You can set-up different heat zones similar to charcoal grilling by adusting the heat control knobs on your grill.
Any of the gas bbq grills I've owned and used have hot spots and cooler spots, maybe you've already discovered this.
If you haven't it's worth your while to find out where these hot spots are and use them to your advantage.
This is going to depend on how many burners your grill has.
For 2 burner gas bbq grills light one and keep the other unlit.
3 burner grills get the left and right or front and back lit and keep the center unlit.
Likewise with 4 burner grills, light the outside burners and put the food in the unlit center section.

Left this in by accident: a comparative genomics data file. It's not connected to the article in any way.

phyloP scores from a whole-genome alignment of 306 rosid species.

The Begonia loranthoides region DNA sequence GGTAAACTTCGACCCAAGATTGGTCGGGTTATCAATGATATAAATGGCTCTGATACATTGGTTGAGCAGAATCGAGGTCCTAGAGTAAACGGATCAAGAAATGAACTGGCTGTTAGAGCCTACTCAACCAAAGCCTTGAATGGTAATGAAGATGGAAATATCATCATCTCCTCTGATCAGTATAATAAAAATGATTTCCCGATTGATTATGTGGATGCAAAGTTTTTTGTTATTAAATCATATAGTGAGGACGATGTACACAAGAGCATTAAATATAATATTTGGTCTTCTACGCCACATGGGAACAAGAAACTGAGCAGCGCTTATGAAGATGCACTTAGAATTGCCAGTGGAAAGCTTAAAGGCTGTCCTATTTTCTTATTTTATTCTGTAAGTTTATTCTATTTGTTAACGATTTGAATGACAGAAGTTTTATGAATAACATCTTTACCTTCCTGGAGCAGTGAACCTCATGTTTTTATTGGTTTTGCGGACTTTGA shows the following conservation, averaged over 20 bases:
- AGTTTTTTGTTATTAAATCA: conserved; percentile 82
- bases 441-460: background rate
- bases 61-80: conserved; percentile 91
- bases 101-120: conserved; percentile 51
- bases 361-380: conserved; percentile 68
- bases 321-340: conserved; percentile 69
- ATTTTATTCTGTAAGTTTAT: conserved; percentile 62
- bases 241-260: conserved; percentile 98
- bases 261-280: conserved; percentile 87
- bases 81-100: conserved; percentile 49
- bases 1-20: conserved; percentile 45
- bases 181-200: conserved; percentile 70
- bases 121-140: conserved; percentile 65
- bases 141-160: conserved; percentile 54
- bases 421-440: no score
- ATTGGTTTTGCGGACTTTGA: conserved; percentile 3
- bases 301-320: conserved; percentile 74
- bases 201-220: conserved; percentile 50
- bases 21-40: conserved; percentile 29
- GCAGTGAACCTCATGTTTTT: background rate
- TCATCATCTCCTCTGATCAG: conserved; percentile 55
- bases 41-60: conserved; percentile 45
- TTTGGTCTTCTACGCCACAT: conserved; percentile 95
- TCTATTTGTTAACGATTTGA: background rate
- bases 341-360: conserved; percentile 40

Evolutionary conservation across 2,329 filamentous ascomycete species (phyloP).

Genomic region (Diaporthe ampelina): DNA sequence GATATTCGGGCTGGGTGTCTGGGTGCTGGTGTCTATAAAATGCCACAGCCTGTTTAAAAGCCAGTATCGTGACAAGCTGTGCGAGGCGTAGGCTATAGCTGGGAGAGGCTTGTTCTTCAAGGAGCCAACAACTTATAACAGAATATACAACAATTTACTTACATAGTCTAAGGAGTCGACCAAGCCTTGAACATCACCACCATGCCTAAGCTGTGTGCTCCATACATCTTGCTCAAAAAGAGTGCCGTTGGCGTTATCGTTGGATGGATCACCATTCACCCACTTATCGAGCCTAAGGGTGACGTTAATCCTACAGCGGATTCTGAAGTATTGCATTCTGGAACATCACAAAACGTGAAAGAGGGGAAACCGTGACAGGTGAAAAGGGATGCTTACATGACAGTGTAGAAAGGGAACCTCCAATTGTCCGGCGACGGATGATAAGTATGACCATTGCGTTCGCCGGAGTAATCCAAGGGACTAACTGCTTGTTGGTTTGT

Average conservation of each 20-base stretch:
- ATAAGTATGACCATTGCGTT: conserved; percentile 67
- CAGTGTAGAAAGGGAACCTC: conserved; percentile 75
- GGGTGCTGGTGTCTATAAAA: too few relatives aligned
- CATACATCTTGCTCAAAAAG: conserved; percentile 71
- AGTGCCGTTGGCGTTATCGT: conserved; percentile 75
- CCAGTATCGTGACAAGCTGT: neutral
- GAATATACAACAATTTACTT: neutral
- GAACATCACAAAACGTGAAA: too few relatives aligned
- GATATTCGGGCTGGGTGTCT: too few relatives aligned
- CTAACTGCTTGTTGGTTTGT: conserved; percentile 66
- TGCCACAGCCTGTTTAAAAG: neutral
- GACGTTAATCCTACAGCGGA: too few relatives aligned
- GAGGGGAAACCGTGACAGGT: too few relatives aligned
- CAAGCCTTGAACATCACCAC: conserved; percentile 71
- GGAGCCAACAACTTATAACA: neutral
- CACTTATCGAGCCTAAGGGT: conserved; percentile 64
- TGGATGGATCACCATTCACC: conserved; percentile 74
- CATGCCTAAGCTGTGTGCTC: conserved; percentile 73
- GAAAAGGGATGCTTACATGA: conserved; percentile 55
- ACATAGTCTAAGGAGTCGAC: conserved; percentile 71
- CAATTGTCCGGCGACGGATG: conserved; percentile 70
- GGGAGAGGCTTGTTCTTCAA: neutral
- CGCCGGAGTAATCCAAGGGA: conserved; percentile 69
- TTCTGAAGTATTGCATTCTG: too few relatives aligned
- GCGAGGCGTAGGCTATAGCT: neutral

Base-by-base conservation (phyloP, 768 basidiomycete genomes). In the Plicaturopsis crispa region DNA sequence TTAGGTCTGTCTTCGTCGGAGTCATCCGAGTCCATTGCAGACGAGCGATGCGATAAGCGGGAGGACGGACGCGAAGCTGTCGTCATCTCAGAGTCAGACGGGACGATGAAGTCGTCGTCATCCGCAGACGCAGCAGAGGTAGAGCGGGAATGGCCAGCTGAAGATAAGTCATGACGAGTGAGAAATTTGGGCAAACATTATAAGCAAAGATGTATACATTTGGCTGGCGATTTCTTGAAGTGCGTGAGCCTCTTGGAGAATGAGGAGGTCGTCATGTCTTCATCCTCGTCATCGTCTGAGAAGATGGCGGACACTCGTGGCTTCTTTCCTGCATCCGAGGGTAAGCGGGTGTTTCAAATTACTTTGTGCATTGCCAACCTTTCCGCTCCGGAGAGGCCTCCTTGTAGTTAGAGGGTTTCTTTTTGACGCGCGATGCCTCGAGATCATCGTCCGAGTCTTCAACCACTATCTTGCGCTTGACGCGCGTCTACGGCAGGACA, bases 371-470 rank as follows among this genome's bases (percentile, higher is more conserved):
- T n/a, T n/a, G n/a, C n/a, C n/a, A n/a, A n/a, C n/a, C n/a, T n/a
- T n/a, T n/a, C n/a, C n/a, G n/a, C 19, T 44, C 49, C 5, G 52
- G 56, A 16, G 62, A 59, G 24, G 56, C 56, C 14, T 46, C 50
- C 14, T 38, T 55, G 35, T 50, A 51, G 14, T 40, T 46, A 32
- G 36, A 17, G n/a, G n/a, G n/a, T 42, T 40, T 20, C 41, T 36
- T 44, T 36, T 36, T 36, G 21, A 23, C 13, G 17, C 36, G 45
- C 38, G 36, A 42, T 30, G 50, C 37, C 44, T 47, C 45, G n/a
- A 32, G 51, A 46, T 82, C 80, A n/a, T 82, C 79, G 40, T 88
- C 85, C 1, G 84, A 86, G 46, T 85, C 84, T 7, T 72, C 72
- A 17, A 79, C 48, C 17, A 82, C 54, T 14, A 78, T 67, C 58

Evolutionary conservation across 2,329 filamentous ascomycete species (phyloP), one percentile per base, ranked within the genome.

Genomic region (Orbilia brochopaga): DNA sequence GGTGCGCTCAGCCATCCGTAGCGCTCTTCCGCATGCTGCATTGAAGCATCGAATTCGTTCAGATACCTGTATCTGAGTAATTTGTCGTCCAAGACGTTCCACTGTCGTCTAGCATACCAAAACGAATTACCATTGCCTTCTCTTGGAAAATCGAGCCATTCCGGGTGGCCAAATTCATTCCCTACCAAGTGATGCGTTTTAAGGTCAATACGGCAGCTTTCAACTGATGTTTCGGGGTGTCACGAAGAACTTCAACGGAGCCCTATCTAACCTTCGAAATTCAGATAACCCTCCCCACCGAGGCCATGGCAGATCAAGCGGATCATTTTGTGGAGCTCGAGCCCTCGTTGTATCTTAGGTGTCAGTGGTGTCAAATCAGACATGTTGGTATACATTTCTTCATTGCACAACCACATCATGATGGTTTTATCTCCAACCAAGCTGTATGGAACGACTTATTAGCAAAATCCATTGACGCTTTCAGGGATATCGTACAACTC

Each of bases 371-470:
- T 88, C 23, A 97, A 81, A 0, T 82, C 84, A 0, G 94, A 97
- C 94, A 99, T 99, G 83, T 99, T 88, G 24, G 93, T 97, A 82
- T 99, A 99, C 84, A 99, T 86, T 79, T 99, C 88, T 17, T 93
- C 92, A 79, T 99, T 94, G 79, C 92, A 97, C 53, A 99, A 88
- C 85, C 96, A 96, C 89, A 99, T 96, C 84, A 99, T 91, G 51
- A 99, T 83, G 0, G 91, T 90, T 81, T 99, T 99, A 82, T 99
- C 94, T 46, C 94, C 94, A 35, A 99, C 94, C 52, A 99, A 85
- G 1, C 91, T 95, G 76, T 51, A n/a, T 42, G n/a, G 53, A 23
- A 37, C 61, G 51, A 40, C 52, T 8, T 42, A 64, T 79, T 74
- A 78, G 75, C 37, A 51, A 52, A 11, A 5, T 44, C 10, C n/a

I recommend putting an disposable aluminum drip pan under the food (make it the same length and width of the food above it to catch all the drippings).
Smoking on Gas Grills
Traditionally, gas grills weren't as effective at smoking food as charcoal grills.
To get the grill hot enough to smoke the wood mean't you'd likely be running it too hot for long term indirect cooking. There are now several options available that make gas grill smoking possible.
Some gas models today offer dedicated burner and smoking boxes that you slide out and fill with smoking chips. Other options are smoking wood trays over the rear infrared burner, fill this with chips and the heat from the burner gets them smoking.
Ideally, either option is out of the way from the center of the grill where the food is during indirect grilling.
OK, you've a gas bbq grill but neither of these smoking tray options. Basically two options, a small cast iron smoking box shown here or make whats called a smoking pouch from aluminum foil.